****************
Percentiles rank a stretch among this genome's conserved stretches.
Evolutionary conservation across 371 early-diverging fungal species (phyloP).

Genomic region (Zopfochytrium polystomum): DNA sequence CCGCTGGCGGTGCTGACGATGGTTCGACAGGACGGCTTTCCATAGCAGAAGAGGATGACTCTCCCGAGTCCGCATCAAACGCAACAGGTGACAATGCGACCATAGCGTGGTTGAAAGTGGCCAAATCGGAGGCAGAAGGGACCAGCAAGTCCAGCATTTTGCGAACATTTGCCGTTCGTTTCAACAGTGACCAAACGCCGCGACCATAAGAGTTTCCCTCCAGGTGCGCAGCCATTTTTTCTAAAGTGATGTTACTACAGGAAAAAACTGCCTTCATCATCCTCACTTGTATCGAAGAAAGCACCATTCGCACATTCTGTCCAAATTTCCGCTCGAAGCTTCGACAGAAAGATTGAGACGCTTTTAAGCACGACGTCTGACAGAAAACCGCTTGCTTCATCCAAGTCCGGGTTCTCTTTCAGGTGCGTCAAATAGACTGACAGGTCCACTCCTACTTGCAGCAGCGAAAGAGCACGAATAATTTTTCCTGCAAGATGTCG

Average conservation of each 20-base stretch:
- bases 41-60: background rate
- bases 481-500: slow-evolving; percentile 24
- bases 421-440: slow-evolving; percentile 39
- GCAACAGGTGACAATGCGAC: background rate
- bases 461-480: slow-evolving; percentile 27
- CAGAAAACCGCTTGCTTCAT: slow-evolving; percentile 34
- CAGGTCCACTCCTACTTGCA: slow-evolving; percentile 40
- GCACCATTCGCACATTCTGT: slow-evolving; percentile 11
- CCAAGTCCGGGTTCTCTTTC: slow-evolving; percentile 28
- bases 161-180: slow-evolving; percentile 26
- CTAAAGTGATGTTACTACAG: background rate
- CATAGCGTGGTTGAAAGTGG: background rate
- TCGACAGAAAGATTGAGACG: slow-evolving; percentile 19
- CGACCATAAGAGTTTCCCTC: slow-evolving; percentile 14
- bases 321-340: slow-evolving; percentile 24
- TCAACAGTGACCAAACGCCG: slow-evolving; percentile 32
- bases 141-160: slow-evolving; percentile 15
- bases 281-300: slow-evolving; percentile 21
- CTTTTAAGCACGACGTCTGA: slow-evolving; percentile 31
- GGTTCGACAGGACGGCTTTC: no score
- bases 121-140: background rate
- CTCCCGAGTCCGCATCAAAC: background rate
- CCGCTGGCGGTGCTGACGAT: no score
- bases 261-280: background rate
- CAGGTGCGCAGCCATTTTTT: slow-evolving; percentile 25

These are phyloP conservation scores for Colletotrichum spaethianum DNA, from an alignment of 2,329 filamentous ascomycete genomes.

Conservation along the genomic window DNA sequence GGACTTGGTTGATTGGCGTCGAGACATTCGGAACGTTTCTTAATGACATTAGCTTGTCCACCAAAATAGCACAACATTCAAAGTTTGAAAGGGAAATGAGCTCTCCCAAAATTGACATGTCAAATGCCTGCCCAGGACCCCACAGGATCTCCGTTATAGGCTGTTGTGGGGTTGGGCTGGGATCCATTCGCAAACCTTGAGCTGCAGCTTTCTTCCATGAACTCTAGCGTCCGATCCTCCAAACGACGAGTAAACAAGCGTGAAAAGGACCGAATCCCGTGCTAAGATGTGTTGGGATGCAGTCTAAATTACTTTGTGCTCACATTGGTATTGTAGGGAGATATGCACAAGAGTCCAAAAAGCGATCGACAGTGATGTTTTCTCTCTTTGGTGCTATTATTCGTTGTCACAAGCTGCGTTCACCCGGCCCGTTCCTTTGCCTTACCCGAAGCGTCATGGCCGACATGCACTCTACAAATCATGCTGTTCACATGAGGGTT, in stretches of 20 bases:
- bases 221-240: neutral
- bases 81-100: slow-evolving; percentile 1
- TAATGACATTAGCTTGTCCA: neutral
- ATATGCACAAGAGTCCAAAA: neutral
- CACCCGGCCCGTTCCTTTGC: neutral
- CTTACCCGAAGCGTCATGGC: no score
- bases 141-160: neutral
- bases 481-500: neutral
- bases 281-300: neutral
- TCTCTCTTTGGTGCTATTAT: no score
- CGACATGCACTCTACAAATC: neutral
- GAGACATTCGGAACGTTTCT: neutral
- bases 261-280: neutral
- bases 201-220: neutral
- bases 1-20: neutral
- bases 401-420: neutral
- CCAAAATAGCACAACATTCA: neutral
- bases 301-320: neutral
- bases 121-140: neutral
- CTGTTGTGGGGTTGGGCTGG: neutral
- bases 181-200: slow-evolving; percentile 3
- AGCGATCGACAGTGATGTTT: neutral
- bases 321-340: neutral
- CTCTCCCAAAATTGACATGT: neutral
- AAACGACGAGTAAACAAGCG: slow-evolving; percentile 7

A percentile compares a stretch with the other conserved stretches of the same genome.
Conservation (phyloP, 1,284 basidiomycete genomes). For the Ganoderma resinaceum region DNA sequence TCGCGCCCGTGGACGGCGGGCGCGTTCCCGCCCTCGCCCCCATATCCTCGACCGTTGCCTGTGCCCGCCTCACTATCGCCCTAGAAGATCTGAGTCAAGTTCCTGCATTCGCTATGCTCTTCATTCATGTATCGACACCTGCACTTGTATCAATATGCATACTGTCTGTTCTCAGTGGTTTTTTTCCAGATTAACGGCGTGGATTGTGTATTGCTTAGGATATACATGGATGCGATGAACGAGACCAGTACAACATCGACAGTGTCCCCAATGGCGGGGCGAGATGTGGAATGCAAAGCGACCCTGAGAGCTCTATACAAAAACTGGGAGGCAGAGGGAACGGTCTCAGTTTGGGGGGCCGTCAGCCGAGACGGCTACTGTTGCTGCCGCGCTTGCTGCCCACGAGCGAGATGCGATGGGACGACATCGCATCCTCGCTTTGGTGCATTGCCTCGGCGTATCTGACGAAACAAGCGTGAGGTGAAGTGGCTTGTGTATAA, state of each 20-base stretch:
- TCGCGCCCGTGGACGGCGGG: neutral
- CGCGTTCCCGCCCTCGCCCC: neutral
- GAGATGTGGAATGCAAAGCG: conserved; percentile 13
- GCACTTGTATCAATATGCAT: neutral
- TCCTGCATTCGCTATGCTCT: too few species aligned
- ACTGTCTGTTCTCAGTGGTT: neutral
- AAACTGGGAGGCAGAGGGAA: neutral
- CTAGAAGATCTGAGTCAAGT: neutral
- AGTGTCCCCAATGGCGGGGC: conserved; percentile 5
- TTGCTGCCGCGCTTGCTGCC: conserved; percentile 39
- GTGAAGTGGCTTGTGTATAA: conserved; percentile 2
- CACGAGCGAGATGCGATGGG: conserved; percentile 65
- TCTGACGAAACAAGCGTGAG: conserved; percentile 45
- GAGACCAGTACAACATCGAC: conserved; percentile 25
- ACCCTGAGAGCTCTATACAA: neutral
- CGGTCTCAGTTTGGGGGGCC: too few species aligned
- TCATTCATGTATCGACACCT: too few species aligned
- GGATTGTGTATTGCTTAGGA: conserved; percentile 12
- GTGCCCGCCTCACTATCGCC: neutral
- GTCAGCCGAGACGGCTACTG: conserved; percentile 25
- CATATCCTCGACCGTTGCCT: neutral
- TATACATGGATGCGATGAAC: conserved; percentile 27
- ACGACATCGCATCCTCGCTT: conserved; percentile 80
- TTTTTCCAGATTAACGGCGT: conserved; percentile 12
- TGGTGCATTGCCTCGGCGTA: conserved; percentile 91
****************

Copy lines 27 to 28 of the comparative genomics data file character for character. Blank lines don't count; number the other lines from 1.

- CCGCTGGCGGTGCTGACGAT: no score
- bases 261-280: background rate